American tech conglomerate Meta (formerly Facebook) on Monday joined the list of tech companies like Microsoft and Nvidia who have built an AI supercomputer, with the recent announcement of its new Artificial Intelligence (AI) Research SuperCluster (RSC). Meta claims RSC is already among the fastest supercomputers and, when completed in mid-2022, will be the world’s fastest.
Supercomputers are high-performance computers that perform computationally intensive (high-speed) tasks such as weather forecasting, climate research, and oil and gas exploration. AI supercomputers are an improved version of supercomputers that can carry out more calculations per second than regular supercomputers, using the same hardware.
“RSC will help Meta’s AI researchers build better AI models that can learn from trillions of examples; work across hundreds of different languages; seamlessly analyse text, images and video together; develop new augmented reality tools; and more,” the company explained in a blog post.
With more than 2.6 billion monthly active users, Meta’s Facebook is the most popular social media in the world. In Africa, Meta’s suite of social messaging tools—Facebook Messenger, Instagram and WhatsApp—serve as the internet for hundreds of millions of people. Businesses and consumers depend heavily on these messaging platforms because its use is ubiquitous and access to these apps and sites are free or discounted on many African telecom networks.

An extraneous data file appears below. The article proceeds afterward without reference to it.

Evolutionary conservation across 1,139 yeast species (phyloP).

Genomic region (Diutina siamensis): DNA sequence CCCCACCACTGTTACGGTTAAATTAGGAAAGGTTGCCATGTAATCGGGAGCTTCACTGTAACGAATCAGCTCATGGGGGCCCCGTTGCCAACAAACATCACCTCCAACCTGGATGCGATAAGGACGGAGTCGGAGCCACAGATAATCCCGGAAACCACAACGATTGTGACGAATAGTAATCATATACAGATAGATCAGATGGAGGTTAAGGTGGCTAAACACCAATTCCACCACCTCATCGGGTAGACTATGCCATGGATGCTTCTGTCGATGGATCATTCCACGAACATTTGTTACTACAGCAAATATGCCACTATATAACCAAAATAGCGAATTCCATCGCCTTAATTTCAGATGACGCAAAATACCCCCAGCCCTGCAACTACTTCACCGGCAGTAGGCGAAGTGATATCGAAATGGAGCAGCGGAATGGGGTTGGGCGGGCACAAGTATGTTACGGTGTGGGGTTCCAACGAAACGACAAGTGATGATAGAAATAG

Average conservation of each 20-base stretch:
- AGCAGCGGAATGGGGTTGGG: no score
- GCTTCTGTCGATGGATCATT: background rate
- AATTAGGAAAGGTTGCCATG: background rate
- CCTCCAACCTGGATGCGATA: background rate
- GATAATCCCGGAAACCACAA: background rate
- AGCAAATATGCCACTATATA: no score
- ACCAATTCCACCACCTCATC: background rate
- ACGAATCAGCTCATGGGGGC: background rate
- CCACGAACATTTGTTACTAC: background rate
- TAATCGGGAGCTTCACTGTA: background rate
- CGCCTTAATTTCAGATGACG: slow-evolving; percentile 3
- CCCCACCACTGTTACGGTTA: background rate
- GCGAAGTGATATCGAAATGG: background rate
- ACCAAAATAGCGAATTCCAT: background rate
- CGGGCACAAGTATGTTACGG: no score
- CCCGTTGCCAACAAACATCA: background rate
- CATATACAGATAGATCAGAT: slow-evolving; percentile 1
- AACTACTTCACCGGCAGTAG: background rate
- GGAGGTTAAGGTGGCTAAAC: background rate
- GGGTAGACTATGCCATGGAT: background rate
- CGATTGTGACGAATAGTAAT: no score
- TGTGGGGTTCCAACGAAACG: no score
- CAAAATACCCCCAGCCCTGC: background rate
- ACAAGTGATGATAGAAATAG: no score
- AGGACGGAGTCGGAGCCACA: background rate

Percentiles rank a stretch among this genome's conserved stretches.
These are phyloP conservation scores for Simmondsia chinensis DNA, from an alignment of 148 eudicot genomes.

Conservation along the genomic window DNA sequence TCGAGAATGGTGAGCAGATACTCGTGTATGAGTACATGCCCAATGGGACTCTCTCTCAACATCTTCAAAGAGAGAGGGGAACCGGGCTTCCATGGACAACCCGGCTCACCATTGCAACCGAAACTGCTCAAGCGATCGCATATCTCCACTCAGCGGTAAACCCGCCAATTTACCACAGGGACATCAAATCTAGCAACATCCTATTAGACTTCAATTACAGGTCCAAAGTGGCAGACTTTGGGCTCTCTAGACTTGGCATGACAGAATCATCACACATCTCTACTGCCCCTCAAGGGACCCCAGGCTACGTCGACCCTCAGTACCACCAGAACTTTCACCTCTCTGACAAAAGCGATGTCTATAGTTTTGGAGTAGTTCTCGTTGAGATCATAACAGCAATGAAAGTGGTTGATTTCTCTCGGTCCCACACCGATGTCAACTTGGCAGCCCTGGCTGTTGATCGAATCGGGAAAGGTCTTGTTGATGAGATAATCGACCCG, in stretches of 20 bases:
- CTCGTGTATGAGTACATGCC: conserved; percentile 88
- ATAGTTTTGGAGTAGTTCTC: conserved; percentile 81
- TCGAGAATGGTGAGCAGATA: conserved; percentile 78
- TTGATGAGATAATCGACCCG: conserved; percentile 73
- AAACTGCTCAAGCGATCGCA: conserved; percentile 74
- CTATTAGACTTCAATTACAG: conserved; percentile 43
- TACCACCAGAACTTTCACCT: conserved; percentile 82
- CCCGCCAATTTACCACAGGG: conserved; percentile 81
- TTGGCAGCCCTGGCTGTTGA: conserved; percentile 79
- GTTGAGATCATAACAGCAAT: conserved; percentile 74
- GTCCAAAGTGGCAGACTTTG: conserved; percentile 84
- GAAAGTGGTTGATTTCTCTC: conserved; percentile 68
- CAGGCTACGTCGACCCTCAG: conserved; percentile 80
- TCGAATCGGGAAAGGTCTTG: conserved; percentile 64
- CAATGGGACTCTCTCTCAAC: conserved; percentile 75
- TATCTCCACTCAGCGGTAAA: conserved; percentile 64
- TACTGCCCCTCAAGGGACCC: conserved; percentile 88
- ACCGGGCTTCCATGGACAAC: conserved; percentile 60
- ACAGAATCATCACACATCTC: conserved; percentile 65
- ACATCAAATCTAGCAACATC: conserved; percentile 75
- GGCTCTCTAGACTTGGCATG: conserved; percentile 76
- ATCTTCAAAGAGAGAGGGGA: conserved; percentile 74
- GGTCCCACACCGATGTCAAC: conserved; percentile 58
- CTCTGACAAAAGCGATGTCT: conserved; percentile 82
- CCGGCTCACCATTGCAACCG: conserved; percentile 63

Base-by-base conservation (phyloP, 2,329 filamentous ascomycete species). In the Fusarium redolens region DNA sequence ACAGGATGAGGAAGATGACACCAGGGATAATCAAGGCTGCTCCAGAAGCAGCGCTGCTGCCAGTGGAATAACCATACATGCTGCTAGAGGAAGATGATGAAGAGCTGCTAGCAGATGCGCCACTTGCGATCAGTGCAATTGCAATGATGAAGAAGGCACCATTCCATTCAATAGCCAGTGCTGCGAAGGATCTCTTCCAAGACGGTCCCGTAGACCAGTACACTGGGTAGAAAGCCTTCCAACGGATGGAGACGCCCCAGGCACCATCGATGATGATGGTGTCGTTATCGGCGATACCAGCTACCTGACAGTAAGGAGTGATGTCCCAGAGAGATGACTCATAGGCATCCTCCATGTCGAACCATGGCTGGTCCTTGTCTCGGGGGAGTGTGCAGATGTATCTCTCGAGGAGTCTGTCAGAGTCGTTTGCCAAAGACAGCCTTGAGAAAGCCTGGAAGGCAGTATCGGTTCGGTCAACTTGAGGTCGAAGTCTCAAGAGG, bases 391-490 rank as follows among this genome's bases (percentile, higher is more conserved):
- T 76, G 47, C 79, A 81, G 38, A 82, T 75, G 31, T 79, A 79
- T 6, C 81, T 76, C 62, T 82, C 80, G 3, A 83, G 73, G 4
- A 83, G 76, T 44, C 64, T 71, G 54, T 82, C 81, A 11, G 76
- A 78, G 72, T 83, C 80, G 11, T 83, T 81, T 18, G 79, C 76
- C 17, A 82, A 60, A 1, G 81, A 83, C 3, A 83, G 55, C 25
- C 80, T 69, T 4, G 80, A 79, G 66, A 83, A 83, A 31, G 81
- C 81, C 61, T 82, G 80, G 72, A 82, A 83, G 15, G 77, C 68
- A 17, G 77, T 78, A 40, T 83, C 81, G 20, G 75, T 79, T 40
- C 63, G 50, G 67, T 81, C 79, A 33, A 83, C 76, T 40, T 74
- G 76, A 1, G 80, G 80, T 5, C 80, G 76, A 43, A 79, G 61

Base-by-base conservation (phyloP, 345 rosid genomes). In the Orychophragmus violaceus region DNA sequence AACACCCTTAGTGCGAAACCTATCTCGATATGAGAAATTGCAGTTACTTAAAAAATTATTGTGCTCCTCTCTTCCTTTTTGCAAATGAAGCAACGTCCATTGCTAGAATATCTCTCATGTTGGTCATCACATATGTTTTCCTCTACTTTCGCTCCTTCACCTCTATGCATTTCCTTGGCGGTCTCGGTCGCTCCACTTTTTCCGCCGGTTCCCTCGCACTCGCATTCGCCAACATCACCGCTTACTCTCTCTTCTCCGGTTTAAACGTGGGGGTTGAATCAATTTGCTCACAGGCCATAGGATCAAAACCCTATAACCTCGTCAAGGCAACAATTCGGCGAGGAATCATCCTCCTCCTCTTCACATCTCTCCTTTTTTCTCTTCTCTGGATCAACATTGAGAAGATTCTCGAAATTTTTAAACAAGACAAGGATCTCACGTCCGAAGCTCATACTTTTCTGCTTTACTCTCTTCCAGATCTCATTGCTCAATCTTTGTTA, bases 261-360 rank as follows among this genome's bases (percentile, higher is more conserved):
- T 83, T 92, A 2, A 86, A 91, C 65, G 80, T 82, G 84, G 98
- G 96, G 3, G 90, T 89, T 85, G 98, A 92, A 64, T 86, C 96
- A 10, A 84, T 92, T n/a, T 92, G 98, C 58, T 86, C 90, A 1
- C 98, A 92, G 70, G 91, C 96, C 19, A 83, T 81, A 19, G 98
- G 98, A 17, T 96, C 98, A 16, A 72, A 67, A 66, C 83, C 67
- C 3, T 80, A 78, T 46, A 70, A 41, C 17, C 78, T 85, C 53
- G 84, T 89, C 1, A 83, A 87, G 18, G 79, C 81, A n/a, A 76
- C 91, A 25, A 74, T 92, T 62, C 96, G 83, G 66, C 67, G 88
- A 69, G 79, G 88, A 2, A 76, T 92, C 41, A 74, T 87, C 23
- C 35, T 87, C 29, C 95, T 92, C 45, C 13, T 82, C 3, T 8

RSC is expected to aid Meta in identifying harmful content on Facebook and Instagram; processing larger and longer videos with higher sampling rates; and in developing new augmented reality tools. It’s a valuable tool that’ll aid Meta in accomplishing its plans to move billions of users into the Metaverse in the near future.
Before this announcement, Meta has been using the first generation of the supercomputer designed in 2017, which could design 22,000 NVIDIA V100 Tensor Core GPUs in a single cluster that performs 35,000 training jobs a day.
Realising the need to accelerate progress, work on the RSC began in early 2020, with Meta engineers designing and building a new AI supercomputer system from ground up.
“RSC today comprises a total of 760 NVIDIA DGX A100 systems as its compute nodes, for a total of 6,080 GPUs—with each A100 GPU being more powerful than the V100 used in the previous system,” the company said.
Compared to the first generation of Meta’s supercomputer, early benchmarks on RSC show that it “runs computer vision workflows up to 20 times faster, runs the NVIDIA Collective Communication Library (NCCL) more than nine times faster, and trains large-scale NLP models three times faster. That means a model with tens of billions of parameters can finish training in three weeks, compared with nine weeks before,” Meta said.
Aware of privacy concerns, the company added that RSC has been designed from the ground up with privacy and security in mind. Meta’s researchers can safely train models using encrypted user-generated data that is not decrypted until right before training.